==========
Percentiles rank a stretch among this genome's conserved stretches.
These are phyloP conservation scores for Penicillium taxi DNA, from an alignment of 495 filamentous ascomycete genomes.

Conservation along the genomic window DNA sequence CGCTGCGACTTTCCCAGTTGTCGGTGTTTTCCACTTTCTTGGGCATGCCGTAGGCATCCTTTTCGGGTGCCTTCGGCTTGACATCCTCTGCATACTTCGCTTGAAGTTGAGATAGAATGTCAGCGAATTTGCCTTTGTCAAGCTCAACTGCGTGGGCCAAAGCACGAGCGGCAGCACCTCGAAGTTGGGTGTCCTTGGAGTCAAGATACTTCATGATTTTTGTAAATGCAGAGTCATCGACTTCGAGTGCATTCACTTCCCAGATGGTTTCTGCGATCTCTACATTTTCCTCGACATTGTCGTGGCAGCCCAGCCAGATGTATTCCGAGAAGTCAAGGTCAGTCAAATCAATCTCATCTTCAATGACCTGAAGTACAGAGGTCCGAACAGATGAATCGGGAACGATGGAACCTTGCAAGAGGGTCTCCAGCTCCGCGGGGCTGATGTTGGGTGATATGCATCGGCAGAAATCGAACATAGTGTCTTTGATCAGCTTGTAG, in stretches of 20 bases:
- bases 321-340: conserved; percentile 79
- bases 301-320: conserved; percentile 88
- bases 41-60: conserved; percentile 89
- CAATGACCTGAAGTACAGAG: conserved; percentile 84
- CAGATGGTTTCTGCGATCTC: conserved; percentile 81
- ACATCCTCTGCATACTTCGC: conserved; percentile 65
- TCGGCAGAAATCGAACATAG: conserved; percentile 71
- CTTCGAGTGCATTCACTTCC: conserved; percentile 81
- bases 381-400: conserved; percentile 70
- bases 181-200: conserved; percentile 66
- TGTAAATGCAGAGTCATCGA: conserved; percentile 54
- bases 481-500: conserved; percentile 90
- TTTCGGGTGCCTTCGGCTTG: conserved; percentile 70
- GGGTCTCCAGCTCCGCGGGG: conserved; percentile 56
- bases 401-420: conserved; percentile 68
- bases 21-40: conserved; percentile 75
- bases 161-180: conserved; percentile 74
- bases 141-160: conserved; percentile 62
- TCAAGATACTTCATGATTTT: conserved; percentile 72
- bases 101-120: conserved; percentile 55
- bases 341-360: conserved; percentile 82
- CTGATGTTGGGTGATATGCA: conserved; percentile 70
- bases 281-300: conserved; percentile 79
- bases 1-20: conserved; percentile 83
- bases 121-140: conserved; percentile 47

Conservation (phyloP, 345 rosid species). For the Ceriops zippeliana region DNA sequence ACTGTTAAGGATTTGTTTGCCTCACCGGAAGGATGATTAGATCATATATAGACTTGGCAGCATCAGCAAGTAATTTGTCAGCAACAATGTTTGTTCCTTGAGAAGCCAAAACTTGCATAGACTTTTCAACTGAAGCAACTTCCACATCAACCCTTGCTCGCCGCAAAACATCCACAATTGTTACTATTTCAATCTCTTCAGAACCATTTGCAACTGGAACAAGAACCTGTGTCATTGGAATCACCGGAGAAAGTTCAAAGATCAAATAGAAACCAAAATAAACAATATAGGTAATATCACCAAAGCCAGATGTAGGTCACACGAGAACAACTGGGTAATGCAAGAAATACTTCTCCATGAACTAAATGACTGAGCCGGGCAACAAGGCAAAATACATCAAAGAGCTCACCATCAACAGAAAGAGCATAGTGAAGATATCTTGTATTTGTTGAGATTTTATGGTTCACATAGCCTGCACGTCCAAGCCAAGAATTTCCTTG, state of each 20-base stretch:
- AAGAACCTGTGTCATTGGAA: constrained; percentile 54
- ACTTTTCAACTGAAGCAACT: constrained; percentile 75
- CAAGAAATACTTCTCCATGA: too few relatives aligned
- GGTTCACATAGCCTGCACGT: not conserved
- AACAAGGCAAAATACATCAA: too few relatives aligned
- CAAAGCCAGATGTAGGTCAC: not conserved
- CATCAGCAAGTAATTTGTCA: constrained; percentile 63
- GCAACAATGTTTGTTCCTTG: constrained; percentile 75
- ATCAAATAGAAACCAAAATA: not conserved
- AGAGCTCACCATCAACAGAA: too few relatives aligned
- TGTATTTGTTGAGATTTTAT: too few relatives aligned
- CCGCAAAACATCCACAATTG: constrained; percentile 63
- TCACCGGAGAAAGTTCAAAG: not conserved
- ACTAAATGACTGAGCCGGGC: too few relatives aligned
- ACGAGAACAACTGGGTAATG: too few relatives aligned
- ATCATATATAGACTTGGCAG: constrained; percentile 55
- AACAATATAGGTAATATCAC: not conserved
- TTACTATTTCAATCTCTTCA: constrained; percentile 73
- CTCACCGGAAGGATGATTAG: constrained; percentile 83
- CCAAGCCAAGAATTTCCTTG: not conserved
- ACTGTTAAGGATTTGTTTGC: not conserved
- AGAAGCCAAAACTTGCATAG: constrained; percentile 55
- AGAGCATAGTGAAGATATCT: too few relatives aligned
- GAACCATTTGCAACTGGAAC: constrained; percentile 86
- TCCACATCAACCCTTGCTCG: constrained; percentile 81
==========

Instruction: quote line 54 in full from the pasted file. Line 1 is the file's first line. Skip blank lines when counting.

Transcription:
- TCCACATCAACCCTTGCTCG: constrained; percentile 81